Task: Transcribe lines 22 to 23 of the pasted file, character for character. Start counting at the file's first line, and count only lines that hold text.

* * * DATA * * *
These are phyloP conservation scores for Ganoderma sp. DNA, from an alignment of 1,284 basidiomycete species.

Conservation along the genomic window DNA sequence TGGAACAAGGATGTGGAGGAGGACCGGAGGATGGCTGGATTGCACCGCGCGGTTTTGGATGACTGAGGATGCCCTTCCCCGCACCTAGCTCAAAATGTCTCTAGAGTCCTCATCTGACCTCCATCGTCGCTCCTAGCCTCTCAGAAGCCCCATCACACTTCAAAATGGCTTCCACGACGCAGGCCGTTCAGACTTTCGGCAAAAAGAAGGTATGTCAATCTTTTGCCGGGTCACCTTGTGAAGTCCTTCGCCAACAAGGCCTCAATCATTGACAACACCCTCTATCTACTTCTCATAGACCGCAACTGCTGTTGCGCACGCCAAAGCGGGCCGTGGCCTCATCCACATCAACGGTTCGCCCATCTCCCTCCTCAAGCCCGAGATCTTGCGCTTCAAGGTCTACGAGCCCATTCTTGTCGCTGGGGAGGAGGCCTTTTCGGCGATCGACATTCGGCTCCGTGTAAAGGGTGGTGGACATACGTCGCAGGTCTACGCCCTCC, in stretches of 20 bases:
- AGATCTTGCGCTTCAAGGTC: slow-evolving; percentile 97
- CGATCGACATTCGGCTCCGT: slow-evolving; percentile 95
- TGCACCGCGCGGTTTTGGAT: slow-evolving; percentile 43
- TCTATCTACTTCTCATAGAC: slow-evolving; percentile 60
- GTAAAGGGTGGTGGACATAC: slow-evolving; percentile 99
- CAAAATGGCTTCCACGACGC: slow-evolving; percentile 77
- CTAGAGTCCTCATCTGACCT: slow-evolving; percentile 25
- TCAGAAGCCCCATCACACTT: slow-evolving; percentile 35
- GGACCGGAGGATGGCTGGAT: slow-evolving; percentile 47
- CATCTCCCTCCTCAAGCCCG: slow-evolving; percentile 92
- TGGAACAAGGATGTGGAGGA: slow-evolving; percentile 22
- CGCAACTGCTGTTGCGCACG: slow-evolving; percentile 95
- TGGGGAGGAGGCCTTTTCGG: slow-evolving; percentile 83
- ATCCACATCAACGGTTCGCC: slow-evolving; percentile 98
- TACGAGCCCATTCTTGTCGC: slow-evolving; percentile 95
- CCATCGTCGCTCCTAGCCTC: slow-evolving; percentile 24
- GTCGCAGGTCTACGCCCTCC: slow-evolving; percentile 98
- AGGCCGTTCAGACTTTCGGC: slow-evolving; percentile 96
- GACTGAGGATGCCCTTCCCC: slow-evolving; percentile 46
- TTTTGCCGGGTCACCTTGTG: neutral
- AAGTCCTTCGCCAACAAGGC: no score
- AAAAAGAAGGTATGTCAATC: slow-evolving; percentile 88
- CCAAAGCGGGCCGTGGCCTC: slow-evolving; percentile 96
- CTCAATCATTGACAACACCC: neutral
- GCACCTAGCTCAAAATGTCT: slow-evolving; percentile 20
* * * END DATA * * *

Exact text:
- TTTTGCCGGGTCACCTTGTG: neutral
- AAGTCCTTCGCCAACAAGGC: no score